Business

Rachel Notley reaching out to energy sector

Alberta premier-designate Rachel Notley has taken the initiative to reach out to the energy sector since her election win last week

Encana CEO Doug Suttles offers industry perspective after phone call from premier-designate

RAW: Encana CEO speaks about his conversation with Rachel Notley

7 years ago
Duration 3:00
Encana CEO Doug Suttles speaks about his conversation with Alberta premier-designate Rachel Notley

Alberta premier-designate Rachel Notley has taken the initiative to reach out to the energy sector since her election win last week.

Doug Suttles, CEO of Calgary-based oil and gas company Encana, said he took a phone call from Notley in recent days.

"The core of the conversation was, let's make sure we talk as you consider alternatives, and if we can support in any way with information or insights, we are happy to provide that," he said. "I've got to believe her biggest challenge at the moment is putting her government together, and it's a bit early to be speculating on policy changes."

You would almost have to be from another planet not to understand how important oil and gas is to Alberta and Albertans.— Encana CEO Doug Suttles

The NDP ran on a platform that included an increase in corporate taxes and a review of royalties paid by oil and gas companies. The party's victory has led to concern by the industry.

Some Encana shareholders aired their concerns at the company's annual general meeting in Calgary on Tuesday. 

"Certainly what happens in the oil and gas sector is going to affect people like myself who are not part of the one per cent, but have held shares in Encana for several decades," said Irene Bruzga. She wants the company to do well because she depends on the dividend from her shares to supplement her income in retirement.

Energy sector CEOs have largely been diplomatic about potential changes from the new government.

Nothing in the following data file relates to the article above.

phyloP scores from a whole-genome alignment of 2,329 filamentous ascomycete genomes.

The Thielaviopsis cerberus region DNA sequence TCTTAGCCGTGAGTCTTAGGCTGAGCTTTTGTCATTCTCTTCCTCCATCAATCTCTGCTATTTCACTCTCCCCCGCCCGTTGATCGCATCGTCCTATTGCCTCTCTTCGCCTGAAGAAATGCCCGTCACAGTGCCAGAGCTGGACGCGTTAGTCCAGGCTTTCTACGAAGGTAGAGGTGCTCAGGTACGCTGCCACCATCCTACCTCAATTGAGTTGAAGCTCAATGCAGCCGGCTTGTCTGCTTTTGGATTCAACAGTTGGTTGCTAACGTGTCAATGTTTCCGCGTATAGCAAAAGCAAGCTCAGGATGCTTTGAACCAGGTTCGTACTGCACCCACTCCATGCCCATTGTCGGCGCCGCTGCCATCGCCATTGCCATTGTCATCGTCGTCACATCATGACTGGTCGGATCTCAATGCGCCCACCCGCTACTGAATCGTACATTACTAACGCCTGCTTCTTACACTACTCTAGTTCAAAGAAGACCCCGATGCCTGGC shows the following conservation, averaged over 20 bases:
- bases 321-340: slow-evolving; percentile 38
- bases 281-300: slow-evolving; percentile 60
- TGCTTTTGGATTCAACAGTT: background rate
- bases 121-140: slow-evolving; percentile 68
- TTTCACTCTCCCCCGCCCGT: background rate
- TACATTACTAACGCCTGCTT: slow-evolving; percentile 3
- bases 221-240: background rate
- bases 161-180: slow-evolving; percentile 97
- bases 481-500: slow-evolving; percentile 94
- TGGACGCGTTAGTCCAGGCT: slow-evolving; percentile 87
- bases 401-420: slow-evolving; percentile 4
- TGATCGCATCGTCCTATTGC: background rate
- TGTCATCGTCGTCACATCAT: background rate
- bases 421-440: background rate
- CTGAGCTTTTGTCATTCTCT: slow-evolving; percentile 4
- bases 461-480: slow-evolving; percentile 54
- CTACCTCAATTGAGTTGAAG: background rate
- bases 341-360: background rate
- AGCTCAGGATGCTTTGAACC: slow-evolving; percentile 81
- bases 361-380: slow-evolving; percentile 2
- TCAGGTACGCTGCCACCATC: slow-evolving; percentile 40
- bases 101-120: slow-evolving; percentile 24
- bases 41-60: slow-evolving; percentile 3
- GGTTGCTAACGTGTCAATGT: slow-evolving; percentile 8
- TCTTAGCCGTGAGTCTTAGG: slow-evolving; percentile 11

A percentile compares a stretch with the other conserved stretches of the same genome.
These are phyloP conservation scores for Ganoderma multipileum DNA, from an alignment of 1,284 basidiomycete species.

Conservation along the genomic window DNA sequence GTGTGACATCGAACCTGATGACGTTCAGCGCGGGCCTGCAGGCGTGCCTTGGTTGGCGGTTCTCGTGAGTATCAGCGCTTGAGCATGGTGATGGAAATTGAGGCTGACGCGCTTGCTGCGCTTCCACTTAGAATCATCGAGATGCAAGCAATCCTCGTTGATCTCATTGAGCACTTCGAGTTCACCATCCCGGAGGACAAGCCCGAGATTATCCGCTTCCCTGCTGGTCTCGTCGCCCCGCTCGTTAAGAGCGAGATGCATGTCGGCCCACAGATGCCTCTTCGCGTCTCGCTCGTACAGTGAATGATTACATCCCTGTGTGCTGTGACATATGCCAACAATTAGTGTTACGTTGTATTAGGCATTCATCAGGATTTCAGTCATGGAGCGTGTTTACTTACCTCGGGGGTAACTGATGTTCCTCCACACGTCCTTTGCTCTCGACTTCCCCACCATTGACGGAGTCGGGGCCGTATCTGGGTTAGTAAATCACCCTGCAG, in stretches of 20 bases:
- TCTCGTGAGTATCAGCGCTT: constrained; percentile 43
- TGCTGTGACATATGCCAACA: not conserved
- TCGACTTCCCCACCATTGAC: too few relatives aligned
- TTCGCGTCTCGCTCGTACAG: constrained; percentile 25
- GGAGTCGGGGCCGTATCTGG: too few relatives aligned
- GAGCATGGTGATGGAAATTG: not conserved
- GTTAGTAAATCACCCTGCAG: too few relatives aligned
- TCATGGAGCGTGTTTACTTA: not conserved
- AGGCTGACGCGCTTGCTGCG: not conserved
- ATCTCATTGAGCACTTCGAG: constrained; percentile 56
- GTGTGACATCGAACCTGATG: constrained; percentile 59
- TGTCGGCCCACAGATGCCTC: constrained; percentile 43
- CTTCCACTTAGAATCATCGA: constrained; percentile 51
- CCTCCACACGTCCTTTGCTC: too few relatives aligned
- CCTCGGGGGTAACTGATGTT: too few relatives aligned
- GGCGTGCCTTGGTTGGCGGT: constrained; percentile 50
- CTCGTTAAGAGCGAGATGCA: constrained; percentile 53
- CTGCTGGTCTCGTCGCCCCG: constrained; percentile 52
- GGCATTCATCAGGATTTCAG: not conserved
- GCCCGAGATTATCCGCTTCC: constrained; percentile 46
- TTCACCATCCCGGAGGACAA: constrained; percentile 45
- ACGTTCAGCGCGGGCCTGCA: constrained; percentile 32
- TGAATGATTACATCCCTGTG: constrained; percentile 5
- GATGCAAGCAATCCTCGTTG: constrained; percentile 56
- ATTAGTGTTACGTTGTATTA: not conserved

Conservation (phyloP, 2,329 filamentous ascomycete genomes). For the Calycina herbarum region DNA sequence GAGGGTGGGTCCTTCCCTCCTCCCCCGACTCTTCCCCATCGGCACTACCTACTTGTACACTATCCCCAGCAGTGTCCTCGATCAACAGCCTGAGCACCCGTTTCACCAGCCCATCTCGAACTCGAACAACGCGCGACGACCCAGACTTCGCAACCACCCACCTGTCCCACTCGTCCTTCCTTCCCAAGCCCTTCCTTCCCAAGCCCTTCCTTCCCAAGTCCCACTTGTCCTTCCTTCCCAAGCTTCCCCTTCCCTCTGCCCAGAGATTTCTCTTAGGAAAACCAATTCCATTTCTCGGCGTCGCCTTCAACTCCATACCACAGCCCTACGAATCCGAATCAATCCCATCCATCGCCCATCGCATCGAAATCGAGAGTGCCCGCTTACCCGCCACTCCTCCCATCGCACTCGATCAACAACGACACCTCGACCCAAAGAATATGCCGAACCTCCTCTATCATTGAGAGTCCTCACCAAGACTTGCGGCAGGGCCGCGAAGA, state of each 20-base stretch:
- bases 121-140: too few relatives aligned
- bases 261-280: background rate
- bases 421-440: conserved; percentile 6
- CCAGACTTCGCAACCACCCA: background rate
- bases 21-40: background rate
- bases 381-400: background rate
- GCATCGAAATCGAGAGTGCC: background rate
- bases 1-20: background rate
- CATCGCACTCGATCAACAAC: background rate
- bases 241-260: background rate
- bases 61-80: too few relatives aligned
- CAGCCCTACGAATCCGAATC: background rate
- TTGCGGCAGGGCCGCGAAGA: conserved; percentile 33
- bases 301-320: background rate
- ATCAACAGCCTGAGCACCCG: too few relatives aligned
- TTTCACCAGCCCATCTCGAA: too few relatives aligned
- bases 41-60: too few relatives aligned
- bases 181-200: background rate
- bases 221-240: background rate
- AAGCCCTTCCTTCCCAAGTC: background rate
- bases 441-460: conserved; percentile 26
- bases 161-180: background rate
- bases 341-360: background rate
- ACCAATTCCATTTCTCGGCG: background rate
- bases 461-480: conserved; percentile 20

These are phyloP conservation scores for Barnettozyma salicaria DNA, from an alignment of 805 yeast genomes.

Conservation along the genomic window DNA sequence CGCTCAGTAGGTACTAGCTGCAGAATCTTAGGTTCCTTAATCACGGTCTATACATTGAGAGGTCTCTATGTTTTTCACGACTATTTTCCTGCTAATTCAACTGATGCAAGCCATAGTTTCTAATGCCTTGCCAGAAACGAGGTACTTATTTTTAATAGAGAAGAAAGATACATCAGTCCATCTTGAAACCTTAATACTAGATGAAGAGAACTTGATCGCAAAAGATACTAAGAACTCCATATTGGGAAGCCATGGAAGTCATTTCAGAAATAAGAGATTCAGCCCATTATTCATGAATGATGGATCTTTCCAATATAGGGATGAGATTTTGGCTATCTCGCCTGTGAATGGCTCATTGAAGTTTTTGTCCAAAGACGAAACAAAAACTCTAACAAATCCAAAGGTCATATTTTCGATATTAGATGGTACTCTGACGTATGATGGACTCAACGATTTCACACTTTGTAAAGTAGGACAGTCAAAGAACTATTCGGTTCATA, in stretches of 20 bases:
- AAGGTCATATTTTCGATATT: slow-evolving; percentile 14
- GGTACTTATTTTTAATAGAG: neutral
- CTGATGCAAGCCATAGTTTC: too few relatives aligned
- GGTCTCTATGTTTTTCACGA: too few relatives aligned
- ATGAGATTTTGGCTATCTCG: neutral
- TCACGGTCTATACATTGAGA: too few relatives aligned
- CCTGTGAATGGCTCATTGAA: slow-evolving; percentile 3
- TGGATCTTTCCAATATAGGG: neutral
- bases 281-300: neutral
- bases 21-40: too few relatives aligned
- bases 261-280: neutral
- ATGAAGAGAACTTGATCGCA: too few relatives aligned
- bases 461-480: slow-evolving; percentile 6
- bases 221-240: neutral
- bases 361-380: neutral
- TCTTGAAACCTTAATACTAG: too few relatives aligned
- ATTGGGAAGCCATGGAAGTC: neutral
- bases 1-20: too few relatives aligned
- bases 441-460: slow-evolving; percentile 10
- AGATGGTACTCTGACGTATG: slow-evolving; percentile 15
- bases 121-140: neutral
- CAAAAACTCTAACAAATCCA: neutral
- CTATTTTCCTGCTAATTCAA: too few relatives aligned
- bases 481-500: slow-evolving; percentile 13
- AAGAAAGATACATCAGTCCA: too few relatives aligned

"You would almost have to be from another planet not to understand how important oil and gas is to Alberta and Albertans," said Suttles. "You've got to be careful about speculating about what might happen. The important point here is I don't think it's lost on governments or new governments that it is a very competitive market out there."

Suttles said Encana can provide a perspective on operating not only in Alberta, but also in British Columbia and parts of the U.S. He said his conversation with Notley was brief and helped open the lines of communication between the energy sector and the new government.

"Since the election, our government affairs team have talked to members of the NDP … and essentially said if we can support in any way, such as policy issues, we would be happy to do that," said Suttles.

Encana's results

The company recorded a $1.7-billion US loss in the first quarter. The figure includes $1.2 billion US in asset impairments. Encana's operating earnings were $9 million US and its cash flow dropped to $495 million US.

Earlier this year, the company said it was assuming $50 US a barrel for the benchmark West Texas Intermediate (WTI) crude. WTI has risen and now sits at about $60 US a barrel.

"We didn't believe $100 oil was going to last forever and we don't believe $50 will last forever," said Suttles to shareholders.

Buying and selling

Suttles described 2014 as a "transformational year." The company racked up $18 billion US in transactions as it shifted away from being a purely natural gas producer.

"It's probably too soon to call it yet on whether or not this strategy is the right one for them," said Tricia Leadbeater, wealth management director with Richardson GMP.

Encana bought a Texas oilfield for $3.1 billion from Freeport-McMoRan. purchased Texas-based Athlon Energy for $7.1 billion and sold its Bighorn assets to Jupiter Resources for $1.8 billion, among other deals.

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